[Mesa-dev] glXMakeCurrent crashes (was: Re: How to obtain OpenGL implementation/driver information?)

James Jones jajones at nvidia.com
Fri Feb 4 16:31:13 PST 2011

On 2/4/11 3:26 PM, "Benoit Jacob" <bjacob at mozilla.com> wrote:

> ----- Original Message -----
>> On Fre, 2011-02-04 at 14:21 -0800, Benoit Jacob wrote:
>>> ----- Original Message -----
>>>> Benoit Jacob wrote:
>>>>> ----- Original Message -----
>>>>>> On Thu, Feb 3, 2011 at 4:37 PM, Benoit Jacob
>>>>>> <bjacob at mozilla.com>
>>>>>> wrote:
>>>>>>> I'm trying to see how to implement selective
>>>>>>> whitelisting/blacklisting of driver versions on X11 (my use
>>>>>>> case
>>>>>>> is
>>>>>>> to whitelist drivers for Firefox). The naive approach consists
>>>>>>> in
>>>>>>> creating an OpenGL context and calling glGetString(), however
>>>>>>> that
>>>>>>> is not optimal for me, for these reasons:
>>>>>>>  * This has been enough to trigger crashes in the past.
>>>>>>> Ideally I want to be able to know the driver name, driver
>>>>>>> version,
>>>>>>> Mesa version, and any other thing that you think may be
>>>>>>> relevant.
>>>>>>> I
>>>>>>> need to get that information in a fast and safe way.
>>>>>> There is no other way than glGetString if you ever experienced
>>>>>> crash
>>>>>> with it, it would be because you are doing something terribly
>>>>>> wrong
>>>>>> like using it without current context.
>>>>> It's not glGetString that's crashing, it's glXMakeCurrent.
>>>>> I forwarded a bug report from a user, though he's not been able
>>>>> to
>>>>> reproduce since:
>>>>>   https://bugs.freedesktop.org/show_bug.cgi?id=32238
>>>>> A search in Mesa's bugzilla confirms that I'm not alone:
>>>>>   https://bugs.freedesktop.org/show_bug.cgi?id=30557
>>>> This latter bug looks like an i915 driver bug, as opposed to a
>>>> MakeCurrent bug.
>>>>> Since the glGetString way will at best be slow, especially if we
>>>>> have
>>>>> to XSync and check for errors, could you consider exposing this
>>>>> information as new glXGetServerString / glXGetClientString
>>>>> strings?
>>>> ? I don't understand the logic here.
>>>> You're hitting a bug in glXCreateContext or MakeCurrent or
>>>> something
>>>> like that. So you'd like to add an entire new way to query the
>>>> same
>>>> information a driver already provides, just to provide an
>>>> alternate
>>>> path
>>>> that hopefully doesn't exhibit the bug?
>>>> Just fix the bug! There's no reason for glX extensions to add new
>>>> functions here.
>>> My point is just that bugs exist.
>>> Since bugs exist, I am trying to implement a driver blacklist.
>>> My problem is that with GLX it's tricky because I can't get answer
>>> to
>>> the question "should I avoid creating GL contexts on this driver"
>>> without creating a GL context.
>>> I proposed to allow handling this in glXQuery(Server|Client)String
>>> because these functions are known to be non-crashy.
>> What you're asking for is not possible, because the information you
>> need
>> depends on the context which is current. No shortcuts here I'm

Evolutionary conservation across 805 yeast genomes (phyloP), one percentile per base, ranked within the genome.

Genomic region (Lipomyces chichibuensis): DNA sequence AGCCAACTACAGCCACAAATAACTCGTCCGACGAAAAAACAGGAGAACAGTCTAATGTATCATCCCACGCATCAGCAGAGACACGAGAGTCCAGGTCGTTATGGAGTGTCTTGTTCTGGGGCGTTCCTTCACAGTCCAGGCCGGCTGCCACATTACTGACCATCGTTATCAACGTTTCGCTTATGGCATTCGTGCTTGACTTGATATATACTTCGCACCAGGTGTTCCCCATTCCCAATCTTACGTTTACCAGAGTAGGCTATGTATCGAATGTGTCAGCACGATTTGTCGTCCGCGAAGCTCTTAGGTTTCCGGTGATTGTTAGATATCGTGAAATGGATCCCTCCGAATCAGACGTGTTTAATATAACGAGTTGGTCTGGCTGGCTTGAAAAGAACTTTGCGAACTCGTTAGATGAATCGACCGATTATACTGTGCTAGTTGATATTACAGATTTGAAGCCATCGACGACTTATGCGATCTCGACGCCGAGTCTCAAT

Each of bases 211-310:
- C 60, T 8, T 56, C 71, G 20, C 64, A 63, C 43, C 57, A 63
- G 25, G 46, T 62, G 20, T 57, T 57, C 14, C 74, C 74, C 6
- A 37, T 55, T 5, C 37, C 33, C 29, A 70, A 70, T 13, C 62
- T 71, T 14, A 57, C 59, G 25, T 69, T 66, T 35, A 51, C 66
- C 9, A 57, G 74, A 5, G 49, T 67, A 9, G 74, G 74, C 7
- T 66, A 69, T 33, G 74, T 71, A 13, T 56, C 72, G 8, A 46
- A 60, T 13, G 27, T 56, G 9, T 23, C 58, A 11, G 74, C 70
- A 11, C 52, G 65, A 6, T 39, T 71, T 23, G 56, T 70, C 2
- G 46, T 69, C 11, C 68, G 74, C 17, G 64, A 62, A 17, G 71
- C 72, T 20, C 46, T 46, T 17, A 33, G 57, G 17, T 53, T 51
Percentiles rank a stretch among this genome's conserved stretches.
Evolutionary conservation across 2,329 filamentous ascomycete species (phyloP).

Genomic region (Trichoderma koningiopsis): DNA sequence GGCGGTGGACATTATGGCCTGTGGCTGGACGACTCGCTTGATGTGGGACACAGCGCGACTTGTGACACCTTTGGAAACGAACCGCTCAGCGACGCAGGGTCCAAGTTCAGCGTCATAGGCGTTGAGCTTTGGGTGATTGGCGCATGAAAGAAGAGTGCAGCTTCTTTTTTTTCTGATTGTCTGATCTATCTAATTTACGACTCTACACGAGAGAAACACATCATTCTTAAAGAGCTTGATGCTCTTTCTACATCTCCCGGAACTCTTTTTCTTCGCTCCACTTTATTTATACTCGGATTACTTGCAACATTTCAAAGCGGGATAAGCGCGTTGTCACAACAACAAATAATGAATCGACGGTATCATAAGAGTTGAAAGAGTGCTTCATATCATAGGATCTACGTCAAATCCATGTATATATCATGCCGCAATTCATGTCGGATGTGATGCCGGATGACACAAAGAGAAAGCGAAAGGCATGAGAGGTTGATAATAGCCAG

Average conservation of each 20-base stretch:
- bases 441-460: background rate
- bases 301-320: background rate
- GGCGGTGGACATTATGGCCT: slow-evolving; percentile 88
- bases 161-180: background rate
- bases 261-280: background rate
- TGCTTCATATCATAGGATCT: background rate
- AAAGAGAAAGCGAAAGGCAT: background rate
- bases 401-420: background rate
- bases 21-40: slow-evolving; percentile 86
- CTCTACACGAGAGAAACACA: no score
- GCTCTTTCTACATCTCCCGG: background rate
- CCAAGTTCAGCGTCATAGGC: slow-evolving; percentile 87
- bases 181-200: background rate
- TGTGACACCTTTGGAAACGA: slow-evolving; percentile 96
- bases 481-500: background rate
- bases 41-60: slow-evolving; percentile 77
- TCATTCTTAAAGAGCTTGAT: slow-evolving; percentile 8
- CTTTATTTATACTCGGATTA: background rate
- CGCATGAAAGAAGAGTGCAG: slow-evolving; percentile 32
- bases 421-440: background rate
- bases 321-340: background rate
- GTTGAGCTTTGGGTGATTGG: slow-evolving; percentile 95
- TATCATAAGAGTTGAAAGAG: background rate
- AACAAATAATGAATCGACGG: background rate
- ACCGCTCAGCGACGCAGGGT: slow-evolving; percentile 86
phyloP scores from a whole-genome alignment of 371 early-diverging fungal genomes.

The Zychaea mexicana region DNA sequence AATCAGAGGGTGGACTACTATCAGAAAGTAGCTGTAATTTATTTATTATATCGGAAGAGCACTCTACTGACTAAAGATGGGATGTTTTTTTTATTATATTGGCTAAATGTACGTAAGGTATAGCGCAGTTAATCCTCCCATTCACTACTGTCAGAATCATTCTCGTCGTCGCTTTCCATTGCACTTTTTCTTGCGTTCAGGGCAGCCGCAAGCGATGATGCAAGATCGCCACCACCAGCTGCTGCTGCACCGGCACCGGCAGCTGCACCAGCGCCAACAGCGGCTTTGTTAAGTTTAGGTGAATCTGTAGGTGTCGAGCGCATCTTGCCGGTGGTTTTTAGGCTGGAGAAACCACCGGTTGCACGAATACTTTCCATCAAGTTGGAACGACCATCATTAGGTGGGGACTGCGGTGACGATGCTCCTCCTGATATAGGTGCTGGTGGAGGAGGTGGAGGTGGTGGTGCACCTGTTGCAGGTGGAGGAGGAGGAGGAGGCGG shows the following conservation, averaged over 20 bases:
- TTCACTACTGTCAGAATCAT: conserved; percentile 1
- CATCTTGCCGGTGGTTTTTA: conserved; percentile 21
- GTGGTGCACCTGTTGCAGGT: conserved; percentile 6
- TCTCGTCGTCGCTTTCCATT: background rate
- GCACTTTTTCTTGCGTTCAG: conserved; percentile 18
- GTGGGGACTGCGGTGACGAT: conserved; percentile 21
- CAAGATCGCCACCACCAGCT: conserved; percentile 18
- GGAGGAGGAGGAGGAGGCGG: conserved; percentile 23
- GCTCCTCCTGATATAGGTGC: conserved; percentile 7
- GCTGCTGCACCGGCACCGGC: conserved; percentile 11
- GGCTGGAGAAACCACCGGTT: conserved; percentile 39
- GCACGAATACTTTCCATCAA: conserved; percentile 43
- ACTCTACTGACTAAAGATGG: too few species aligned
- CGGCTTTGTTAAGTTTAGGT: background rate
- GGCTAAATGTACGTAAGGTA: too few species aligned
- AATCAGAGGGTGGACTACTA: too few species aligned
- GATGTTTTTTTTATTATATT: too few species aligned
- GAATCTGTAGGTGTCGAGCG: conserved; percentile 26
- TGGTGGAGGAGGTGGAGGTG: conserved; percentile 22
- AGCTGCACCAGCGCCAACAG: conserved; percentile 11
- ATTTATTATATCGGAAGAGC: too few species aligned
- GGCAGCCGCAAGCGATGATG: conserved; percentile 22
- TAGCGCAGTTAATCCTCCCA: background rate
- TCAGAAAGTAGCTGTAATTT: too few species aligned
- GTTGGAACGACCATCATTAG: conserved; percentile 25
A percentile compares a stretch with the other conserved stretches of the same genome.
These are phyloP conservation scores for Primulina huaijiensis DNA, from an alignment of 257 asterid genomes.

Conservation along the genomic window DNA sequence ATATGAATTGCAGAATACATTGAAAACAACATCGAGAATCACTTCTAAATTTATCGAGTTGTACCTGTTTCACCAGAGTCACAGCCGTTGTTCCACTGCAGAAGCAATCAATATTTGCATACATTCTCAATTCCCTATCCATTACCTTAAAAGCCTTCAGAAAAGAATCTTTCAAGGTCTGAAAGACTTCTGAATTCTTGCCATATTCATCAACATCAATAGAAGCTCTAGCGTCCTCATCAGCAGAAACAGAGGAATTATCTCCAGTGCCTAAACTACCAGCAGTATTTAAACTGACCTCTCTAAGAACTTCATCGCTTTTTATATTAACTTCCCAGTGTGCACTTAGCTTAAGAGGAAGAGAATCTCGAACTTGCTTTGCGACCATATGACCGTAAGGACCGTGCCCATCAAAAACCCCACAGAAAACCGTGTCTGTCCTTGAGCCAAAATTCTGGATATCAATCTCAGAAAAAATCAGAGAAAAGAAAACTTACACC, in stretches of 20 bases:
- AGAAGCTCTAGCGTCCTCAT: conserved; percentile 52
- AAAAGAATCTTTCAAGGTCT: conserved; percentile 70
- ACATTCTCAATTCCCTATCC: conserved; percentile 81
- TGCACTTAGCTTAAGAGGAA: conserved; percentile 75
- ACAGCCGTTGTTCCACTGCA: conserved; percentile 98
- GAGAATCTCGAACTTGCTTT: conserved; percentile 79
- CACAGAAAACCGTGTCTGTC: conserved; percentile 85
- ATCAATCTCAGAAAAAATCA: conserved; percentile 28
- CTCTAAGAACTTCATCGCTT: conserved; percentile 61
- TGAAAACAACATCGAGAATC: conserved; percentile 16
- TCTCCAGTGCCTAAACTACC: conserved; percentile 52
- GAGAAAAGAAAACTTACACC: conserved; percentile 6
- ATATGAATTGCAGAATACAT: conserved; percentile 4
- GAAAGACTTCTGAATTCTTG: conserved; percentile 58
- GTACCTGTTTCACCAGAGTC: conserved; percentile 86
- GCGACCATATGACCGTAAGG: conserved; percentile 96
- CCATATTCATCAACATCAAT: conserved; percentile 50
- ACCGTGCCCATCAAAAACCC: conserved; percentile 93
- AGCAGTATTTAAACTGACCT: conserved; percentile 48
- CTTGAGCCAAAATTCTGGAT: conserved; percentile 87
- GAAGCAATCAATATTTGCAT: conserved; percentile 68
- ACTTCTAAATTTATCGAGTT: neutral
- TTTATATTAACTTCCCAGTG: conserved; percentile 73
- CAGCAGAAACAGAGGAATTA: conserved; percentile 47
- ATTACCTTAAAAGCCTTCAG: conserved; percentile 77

>> afraid. :)
> We're doing driver blacklists on all platforms, and it tends to be quite easy
> on other platforms. For example, on Windows, we just read all the driver
> information from the registry. Couldn't X drivers likewise have some metadata
> stored on disk, that could be queried via some new API? I proposed GLX because
> glXQueryServerString already knows about at least the driver vendor. But I
> don't mind having it exposed elsewhere than in GLX if that makes more sense :)
> Please take this request seriously: driver blacklists are useful, not limited
> to Firefox, and certainly not limited to X11. As I say, we blacklist drivers
> on all platforms, and we'd never have been able to make Firefox 4 releasable
> without blacklisting many Windows drivers. Zhenyao Mo, in CC, is working on
> similar features in Chromium.
> Cheers,
> Benoit

Chiming in because it's in my interest to not get dragged into supporting
unnecessary extensions.

Suppose an extension were added that allowed
glXQueryServerString()/glXQueryClientString() to return the information you
request some how.  You'll still need to check for the extension string for
that new GLX extension before requesting those new strings.  And then what
will you do if it isn't present?  If you try to press on and create a
context anyway, you'll still get crashes with whatever buggy driver release
the user reported this crash with, because it won't have this new extension.
If you treat the absence of the extension as a failure and don't create a
context, you've excluded all currently shipping OpenGL implementations from
your list of supported configs.

The only nearly robust way to solve this issue is Brian Paul's suggestion.
If spawning a separate process to run the test is too expensive, install a
signal/exception handler around your GLX initialization and tests.  That way
you can detect crashes AND actually use the resulting context if it passes
your tests.


>> --
>> Earthling Michel Dänzer | http://www.vmware.com
>> Libre software enthusiast | Debian, X and DRI developer
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